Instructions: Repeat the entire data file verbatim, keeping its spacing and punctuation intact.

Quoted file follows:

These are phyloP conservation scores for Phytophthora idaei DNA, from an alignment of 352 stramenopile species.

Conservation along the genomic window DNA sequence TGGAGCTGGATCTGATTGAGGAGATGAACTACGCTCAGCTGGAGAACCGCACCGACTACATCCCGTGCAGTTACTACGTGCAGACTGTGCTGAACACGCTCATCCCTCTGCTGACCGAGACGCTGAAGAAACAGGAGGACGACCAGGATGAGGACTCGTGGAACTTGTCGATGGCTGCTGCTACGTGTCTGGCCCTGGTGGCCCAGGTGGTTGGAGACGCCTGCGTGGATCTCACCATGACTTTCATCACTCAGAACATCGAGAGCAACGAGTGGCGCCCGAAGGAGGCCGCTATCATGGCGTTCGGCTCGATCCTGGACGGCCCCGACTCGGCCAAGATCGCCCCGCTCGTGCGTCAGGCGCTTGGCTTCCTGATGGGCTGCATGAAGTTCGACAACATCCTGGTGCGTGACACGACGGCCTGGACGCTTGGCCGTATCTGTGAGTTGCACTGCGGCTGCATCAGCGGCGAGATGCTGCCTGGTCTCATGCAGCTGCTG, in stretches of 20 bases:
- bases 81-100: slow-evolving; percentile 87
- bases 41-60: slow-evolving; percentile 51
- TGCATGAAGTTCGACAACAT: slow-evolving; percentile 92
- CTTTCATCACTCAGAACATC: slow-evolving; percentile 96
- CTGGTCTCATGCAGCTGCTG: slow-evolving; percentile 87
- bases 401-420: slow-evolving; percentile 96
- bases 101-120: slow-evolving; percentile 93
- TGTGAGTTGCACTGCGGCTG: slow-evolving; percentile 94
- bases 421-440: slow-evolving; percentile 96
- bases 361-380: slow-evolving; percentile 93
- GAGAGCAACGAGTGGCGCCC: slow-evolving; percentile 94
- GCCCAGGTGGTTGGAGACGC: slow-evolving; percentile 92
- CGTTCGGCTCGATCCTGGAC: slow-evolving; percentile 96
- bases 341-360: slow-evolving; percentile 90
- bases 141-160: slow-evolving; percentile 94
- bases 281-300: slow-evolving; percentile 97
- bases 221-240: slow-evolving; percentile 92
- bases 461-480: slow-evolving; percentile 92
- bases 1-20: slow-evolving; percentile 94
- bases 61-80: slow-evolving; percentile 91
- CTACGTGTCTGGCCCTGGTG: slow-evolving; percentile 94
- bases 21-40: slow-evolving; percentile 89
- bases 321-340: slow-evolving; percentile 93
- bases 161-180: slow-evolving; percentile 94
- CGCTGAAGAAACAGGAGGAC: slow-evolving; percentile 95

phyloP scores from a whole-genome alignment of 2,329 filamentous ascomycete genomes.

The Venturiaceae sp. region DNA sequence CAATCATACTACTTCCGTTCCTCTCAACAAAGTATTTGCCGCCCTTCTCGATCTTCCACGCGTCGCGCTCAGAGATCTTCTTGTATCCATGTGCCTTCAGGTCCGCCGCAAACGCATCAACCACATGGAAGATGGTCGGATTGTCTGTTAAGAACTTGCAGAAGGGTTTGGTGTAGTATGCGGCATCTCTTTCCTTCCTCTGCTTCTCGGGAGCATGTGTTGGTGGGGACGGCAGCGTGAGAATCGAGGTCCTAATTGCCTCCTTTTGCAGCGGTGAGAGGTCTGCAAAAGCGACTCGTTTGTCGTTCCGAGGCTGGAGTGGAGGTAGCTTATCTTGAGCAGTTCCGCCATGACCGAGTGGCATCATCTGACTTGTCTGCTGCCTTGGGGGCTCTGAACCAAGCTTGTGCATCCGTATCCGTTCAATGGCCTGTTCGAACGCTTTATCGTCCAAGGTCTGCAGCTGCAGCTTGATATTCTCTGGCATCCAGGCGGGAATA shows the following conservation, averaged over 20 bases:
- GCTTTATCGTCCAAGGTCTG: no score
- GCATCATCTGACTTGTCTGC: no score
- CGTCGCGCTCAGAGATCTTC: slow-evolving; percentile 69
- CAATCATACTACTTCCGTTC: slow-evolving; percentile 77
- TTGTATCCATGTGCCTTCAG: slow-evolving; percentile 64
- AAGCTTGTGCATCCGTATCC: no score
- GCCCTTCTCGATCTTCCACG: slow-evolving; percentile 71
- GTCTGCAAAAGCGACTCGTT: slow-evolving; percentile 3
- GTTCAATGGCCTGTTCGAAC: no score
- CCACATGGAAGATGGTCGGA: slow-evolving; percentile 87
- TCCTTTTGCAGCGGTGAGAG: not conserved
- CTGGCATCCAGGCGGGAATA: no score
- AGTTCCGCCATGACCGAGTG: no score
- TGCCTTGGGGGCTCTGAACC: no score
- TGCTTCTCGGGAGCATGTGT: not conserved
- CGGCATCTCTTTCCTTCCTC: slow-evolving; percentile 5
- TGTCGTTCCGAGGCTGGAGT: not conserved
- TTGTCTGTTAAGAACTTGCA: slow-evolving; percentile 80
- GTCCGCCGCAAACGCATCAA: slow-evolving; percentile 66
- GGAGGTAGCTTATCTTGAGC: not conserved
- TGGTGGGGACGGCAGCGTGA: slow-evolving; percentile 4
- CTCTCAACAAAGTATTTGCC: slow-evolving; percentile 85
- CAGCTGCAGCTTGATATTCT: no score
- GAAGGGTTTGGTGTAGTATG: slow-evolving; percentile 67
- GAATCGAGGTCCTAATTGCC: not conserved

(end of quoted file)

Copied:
These are phyloP conservation scores for Phytophthora idaei DNA, from an alignment of 352 stramenopile species.

Conservation along the genomic window DNA sequence TGGAGCTGGATCTGATTGAGGAGATGAACTACGCTCAGCTGGAGAACCGCACCGACTACATCCCGTGCAGTTACTACGTGCAGACTGTGCTGAACACGCTCATCCCTCTGCTGACCGAGACGCTGAAGAAACAGGAGGACGACCAGGATGAGGACTCGTGGAACTTGTCGATGGCTGCTGCTACGTGTCTGGCCCTGGTGGCCCAGGTGGTTGGAGACGCCTGCGTGGATCTCACCATGACTTTCATCACTCAGAACATCGAGAGCAACGAGTGGCGCCCGAAGGAGGCCGCTATCATGGCGTTCGGCTCGATCCTGGACGGCCCCGACTCGGCCAAGATCGCCCCGCTCGTGCGTCAGGCGCTTGGCTTCCTGATGGGCTGCATGAAGTTCGACAACATCCTGGTGCGTGACACGACGGCCTGGACGCTTGGCCGTATCTGTGAGTTGCACTGCGGCTGCATCAGCGGCGAGATGCTGCCTGGTCTCATGCAGCTGCTG, in stretches of 20 bases:
- bases 81-100: slow-evolving; percentile 87
- bases 41-60: slow-evolving; percentile 51
- TGCATGAAGTTCGACAACAT: slow-evolving; percentile 92
- CTTTCATCACTCAGAACATC: slow-evolving; percentile 96
- CTGGTCTCATGCAGCTGCTG: slow-evolving; percentile 87
- bases 401-420: slow-evolving; percentile 96
- bases 101-120: slow-evolving; percentile 93
- TGTGAGTTGCACTGCGGCTG: slow-evolving; percentile 94
- bases 421-440: slow-evolving; percentile 96
- bases 361-380: slow-evolving; percentile 93
- GAGAGCAACGAGTGGCGCCC: slow-evolving; percentile 94
- GCCCAGGTGGTTGGAGACGC: slow-evolving; percentile 92
- CGTTCGGCTCGATCCTGGAC: slow-evolving; percentile 96
- bases 341-360: slow-evolving; percentile 90
- bases 141-160: slow-evolving; percentile 94
- bases 281-300: slow-evolving; percentile 97
- bases 221-240: slow-evolving; percentile 92
- bases 461-480: slow-evolving; percentile 92
- bases 1-20: slow-evolving; percentile 94
- bases 61-80: slow-evolving; percentile 91
- CTACGTGTCTGGCCCTGGTG: slow-evolving; percentile 94
- bases 21-40: slow-evolving; percentile 89
- bases 321-340: slow-evolving; percentile 93
- bases 161-180: slow-evolving; percentile 94
- CGCTGAAGAAACAGGAGGAC: slow-evolving; percentile 95

phyloP scores from a whole-genome alignment of 2,329 filamentous ascomycete genomes.

The Venturiaceae sp. region DNA sequence CAATCATACTACTTCCGTTCCTCTCAACAAAGTATTTGCCGCCCTTCTCGATCTTCCACGCGTCGCGCTCAGAGATCTTCTTGTATCCATGTGCCTTCAGGTCCGCCGCAAACGCATCAACCACATGGAAGATGGTCGGATTGTCTGTTAAGAACTTGCAGAAGGGTTTGGTGTAGTATGCGGCATCTCTTTCCTTCCTCTGCTTCTCGGGAGCATGTGTTGGTGGGGACGGCAGCGTGAGAATCGAGGTCCTAATTGCCTCCTTTTGCAGCGGTGAGAGGTCTGCAAAAGCGACTCGTTTGTCGTTCCGAGGCTGGAGTGGAGGTAGCTTATCTTGAGCAGTTCCGCCATGACCGAGTGGCATCATCTGACTTGTCTGCTGCCTTGGGGGCTCTGAACCAAGCTTGTGCATCCGTATCCGTTCAATGGCCTGTTCGAACGCTTTATCGTCCAAGGTCTGCAGCTGCAGCTTGATATTCTCTGGCATCCAGGCGGGAATA shows the following conservation, averaged over 20 bases:
- GCTTTATCGTCCAAGGTCTG: no score
- GCATCATCTGACTTGTCTGC: no score
- CGTCGCGCTCAGAGATCTTC: slow-evolving; percentile 69
- CAATCATACTACTTCCGTTC: slow-evolving; percentile 77
- TTGTATCCATGTGCCTTCAG: slow-evolving; percentile 64
- AAGCTTGTGCATCCGTATCC: no score
- GCCCTTCTCGATCTTCCACG: slow-evolving; percentile 71
- GTCTGCAAAAGCGACTCGTT: slow-evolving; percentile 3
- GTTCAATGGCCTGTTCGAAC: no score
- CCACATGGAAGATGGTCGGA: slow-evolving; percentile 87
- TCCTTTTGCAGCGGTGAGAG: not conserved
- CTGGCATCCAGGCGGGAATA: no score
- AGTTCCGCCATGACCGAGTG: no score
- TGCCTTGGGGGCTCTGAACC: no score
- TGCTTCTCGGGAGCATGTGT: not conserved
- CGGCATCTCTTTCCTTCCTC: slow-evolving; percentile 5
- TGTCGTTCCGAGGCTGGAGT: not conserved
- TTGTCTGTTAAGAACTTGCA: slow-evolving; percentile 80
- GTCCGCCGCAAACGCATCAA: slow-evolving; percentile 66
- GGAGGTAGCTTATCTTGAGC: not conserved
- TGGTGGGGACGGCAGCGTGA: slow-evolving; percentile 4
- CTCTCAACAAAGTATTTGCC: slow-evolving; percentile 85
- CAGCTGCAGCTTGATATTCT: no score
- GAAGGGTTTGGTGTAGTATG: slow-evolving; percentile 67
- GAATCGAGGTCCTAATTGCC: not conserved